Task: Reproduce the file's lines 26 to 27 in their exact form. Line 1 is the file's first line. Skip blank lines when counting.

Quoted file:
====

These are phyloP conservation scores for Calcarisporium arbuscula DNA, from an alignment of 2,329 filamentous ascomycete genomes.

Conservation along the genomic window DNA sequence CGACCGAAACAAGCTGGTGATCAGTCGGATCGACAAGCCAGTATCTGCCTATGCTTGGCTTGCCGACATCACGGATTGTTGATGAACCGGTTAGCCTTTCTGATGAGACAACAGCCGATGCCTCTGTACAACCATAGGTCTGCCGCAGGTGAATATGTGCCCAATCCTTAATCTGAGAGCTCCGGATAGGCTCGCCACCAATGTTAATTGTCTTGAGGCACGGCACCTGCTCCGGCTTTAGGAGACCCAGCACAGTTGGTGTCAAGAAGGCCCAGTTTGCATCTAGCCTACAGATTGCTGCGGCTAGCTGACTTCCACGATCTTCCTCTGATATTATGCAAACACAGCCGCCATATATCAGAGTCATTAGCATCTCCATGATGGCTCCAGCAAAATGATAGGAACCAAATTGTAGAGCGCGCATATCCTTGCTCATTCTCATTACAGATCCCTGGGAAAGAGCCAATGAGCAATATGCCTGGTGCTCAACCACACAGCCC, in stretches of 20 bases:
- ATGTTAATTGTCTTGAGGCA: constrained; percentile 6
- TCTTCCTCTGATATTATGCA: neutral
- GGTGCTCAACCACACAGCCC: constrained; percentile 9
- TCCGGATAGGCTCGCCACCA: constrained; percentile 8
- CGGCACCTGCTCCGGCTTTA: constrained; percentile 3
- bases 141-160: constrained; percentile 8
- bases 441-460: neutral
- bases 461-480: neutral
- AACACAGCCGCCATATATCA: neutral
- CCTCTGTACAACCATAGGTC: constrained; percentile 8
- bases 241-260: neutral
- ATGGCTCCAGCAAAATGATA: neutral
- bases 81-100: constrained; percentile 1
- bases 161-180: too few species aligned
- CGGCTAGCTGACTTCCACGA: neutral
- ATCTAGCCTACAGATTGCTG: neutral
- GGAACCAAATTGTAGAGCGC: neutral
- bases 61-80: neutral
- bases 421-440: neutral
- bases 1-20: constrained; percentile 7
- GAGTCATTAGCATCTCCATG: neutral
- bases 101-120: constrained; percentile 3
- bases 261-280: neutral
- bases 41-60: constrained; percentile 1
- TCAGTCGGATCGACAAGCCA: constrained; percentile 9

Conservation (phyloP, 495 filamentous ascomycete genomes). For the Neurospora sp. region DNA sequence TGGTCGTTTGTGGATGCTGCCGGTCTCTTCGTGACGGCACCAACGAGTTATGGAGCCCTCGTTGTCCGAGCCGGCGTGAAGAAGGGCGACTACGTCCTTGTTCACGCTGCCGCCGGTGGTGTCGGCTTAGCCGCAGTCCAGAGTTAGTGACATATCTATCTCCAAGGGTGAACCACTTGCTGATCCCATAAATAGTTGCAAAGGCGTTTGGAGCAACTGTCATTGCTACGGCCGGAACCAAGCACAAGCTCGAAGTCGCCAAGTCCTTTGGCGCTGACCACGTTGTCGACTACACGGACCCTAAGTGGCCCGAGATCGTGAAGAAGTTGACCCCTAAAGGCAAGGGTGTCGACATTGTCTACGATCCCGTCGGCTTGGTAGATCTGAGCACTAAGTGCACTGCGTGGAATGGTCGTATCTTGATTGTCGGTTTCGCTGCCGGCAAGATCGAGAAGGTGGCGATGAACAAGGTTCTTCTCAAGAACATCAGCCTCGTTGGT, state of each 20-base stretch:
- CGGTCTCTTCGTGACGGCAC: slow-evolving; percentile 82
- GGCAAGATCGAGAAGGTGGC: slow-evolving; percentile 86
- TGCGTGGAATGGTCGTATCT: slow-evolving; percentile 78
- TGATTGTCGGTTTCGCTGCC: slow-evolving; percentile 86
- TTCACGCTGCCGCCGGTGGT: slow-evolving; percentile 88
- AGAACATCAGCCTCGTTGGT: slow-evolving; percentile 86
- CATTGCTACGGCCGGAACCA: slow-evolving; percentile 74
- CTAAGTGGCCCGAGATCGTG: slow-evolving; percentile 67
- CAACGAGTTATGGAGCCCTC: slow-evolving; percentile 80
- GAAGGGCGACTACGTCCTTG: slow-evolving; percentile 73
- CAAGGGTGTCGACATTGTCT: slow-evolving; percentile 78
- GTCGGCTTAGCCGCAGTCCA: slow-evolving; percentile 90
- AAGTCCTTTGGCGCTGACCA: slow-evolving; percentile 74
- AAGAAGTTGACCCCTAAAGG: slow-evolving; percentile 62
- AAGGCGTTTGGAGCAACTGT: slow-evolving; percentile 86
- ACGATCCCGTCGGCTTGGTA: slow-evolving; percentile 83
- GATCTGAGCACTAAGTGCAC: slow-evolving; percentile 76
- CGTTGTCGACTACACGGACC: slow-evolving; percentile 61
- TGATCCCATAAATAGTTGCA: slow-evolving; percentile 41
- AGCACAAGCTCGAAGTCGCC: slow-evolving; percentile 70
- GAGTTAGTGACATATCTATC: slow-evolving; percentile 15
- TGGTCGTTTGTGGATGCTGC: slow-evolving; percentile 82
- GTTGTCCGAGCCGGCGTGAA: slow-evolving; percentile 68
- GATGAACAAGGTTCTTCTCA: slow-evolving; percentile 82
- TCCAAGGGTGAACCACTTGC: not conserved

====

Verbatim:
- bases 41-60: constrained; percentile 1
- TCAGTCGGATCGACAAGCCA: constrained; percentile 9